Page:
The sensor stories behind the Mars Perseverance images
Greg Blackman speaks to Guy Meynants, formerly of Cmosis, and Paul Jerram, of Teledyne e2v, about the history of the image sensors onboard the Mars rover
Perseverance made it to Mars, and we all cheered. Years of engineering effort safely flown and gently deposited onto the surface of the red planet in what was a tense and quite complicated set of entry, descent and landing procedures – described as 'the seven minutes of terror' to get Perseverance down onto Mars in one piece.
The images returning from the rover tell their own story, about the imaging community that supplied the sensors, and, in a way, about the history of image sensor development in general.
Belgian firm Cmosis built its CMV20000 sensor originally as a custom product for traffic monitoring, releasing it in the summer of 2012, around the time when Perseverance's predecessor, Curiosity, was touching down on Mars.
Perseverance is an upgraded version of Curiosity. Early in 2013 an internal study looked at ways of modernising the engineering cameras that had flown on Curiosity, as the design of those cameras was at that time more than 20 years old. It was felt that the era of these cameras was coming to a close, wrote scientists from Nasa's Jet Propulsion Laboratory (JPL) in a paper published in Space Science Reviews in November 2020.
One of the upgrades was to use the CMV20000 20-megapixel sensor in the engineering cameras, the navigation and hazard detection eyes of the rover. Guy Meynants, one of the founders of Cmosis and now working for image sensor firm Photolitics, told Imaging and Machine Vision Europe that JPL initially requested information about the sensors much like any other customer, but at that time the team at Cmosis didn't know what it would be used for.
Then, later on, 'we started to get very specific questions, which came to me,' Meynants recalled. 'There was some urgency, and I was CTO at Cmosis at the time. It was then that we started to realise it might be used for something like this [the Mars rover].'
This was in 2015, around when Cmosis was taken over by Ams – the CMV20000 sensors are still available from Ams. 'Initially we didn't know what it would be used for, but we [Cmosis] did have a heritage in providing imagers for space,' Meynants added.
Meynants' own history with designing CMOS sensors for space exploration began in the 1990s while working for Imec as a researcher. He was involved in a number of projects for the European Space Agency (ESA), and some of those sensors ended up in space. The Mars Webcam on the Mars Express has been orbiting Mars for the past 17 years, since the end of 2003, taking pictures of the red planet. The imager onboard is a chip Meynants developed during his PhD at Imec, and it's still operational. It was made as a technology demonstrator, Meynants said, to show that CMOS sensors could be used in space – CMOS sensors are more tolerant to exposure to radiation than CCDs, which tend to suffer from charge transfer degradation over time.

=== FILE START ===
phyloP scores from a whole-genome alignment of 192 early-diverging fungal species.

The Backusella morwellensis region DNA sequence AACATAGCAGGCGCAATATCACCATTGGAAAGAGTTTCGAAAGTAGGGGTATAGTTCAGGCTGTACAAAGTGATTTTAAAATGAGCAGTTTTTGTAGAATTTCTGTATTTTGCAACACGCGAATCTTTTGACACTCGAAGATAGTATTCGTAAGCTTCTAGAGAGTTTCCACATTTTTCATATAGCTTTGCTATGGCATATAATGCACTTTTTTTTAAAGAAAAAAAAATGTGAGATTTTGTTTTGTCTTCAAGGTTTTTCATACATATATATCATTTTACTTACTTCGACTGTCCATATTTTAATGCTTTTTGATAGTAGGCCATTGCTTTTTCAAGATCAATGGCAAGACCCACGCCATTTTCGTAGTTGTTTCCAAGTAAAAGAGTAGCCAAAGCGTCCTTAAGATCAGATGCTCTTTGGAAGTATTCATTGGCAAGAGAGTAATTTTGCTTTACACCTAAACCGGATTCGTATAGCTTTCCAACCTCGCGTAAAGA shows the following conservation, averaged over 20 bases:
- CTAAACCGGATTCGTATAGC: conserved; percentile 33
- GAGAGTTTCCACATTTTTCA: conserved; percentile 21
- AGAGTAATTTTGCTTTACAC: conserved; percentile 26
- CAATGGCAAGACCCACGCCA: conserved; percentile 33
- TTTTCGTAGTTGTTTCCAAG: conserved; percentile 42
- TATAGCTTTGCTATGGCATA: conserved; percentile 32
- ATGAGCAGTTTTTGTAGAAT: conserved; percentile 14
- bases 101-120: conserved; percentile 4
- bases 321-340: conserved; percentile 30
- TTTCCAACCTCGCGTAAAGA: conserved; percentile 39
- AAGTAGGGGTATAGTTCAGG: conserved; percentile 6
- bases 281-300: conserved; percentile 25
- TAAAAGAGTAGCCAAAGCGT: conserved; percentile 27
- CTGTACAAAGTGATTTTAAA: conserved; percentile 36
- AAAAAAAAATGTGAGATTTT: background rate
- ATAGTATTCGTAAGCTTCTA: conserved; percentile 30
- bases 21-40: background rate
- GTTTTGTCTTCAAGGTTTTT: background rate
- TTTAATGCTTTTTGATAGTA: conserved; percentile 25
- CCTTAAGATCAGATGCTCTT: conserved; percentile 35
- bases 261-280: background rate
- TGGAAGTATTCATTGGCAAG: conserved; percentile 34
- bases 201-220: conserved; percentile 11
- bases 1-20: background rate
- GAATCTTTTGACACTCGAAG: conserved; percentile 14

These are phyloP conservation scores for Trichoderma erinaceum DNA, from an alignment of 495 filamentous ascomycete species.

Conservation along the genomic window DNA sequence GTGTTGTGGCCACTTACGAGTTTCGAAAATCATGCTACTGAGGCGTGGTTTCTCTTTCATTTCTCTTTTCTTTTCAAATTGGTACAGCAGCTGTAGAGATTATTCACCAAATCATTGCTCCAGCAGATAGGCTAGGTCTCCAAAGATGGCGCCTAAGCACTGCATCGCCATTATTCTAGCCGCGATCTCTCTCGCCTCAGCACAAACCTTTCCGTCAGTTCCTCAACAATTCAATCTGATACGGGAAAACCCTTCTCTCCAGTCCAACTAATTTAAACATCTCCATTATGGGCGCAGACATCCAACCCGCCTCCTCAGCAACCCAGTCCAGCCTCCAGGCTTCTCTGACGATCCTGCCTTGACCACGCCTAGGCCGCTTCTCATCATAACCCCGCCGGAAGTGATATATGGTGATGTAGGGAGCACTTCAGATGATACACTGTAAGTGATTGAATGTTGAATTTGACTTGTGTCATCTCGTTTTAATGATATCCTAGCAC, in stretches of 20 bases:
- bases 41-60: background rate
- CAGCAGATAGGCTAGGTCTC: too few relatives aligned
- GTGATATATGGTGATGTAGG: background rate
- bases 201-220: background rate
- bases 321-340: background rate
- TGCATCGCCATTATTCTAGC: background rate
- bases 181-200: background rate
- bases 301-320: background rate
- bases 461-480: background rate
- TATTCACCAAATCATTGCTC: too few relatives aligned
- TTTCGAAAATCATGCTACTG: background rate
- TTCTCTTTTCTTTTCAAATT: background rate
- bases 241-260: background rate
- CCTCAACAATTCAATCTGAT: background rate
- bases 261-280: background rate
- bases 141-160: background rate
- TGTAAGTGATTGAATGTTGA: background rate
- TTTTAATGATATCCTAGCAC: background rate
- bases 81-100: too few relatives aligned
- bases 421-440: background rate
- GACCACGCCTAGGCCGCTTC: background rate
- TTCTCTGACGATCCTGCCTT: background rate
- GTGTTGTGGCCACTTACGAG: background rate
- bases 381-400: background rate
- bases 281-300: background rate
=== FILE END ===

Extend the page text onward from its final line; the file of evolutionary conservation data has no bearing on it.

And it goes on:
Cmosis had also been involved in projects for ESA, for a docking camera to guide spacecraft docking with space stations or satellites, for instance. The company had also worked on projects for JPL and Nasa in the past.
A panorama, taken on 20 February by the navigation cameras onboard the rover, was stitched together from six individual images. Credit: NASA/JPL-Caltech
The cameras on Perseverance have three main improvements over those that flew on Curiosity, say the JPL scientists in the Space Science Reviews paper. Firstly, the Cmosis CMV20000 sensors are colour chips, which gives better contextual imaging capabilities than the monochrome predecessors. The second improvement is that the cameras have a wider field of view – 90° x 70° as opposed to 45° x 45° – which means only five overlapping images are needed to create a 360° panoramic view (Curiosity needed 10 images to achieve the same effect). The third improvement is that the 20-megapixel sensors can resolve greater detail than the older model.
Meynants also made the point that CMV20000 is a global shutter sensor, which isn't highlighted in the Space Science Reviews paper. The rover moves around the surface of Mars largely autonomously using six hazard avoidance cameras (controllers on Earth can't make real-time decisions to drive the rover because of the time delay in sending signals to and from Mars).
All the data is acquired synchronously on a global shutter sensor, which 'is a benefit for any kind of autonomous driving algorithm,' Meynants explained.
'You don't need to worry about rolling shutter problems,' he continued. 'You can ensure all six cameras acquire images at the same time.' With a rolling shutter sensor, exposure times can be synchronised but every row of pixels will capture a signal at a slightly different time, which could create problems when processing the data for autonomous driving.
Seven minutes of terror
The Cmosis sensors are in the engineering cameras on the rover, but some of the first images released, and what made the descent even more dramatic for those watching, was footage from six Flir Chameleon3 cameras, formerly Point Grey. These captured the entry, descent and landing phase, from the parachute being deployed to the final sky crane manoeuvre over the landing site, where the rover was lowered onto the surface from a jetpack.
A key part of the landing system was the Lander Vision System camera (LCAM) mounted on the underside of the rover. As the rover descended on the parachute the LCAM images were correlated to a reference map preloaded on the vehicle to locate itself and land safely. Like the Cmosis technology, the sensor used in LCAM also has Belgian heritage and a tentative connection to Meynants: On Semiconductor's Python 5000 global shutter chip was developed at the company's Mechelen site, the former Fillfactory facility – and Meynants was co-founder of Fillfactory before it was bought by On Semiconductor.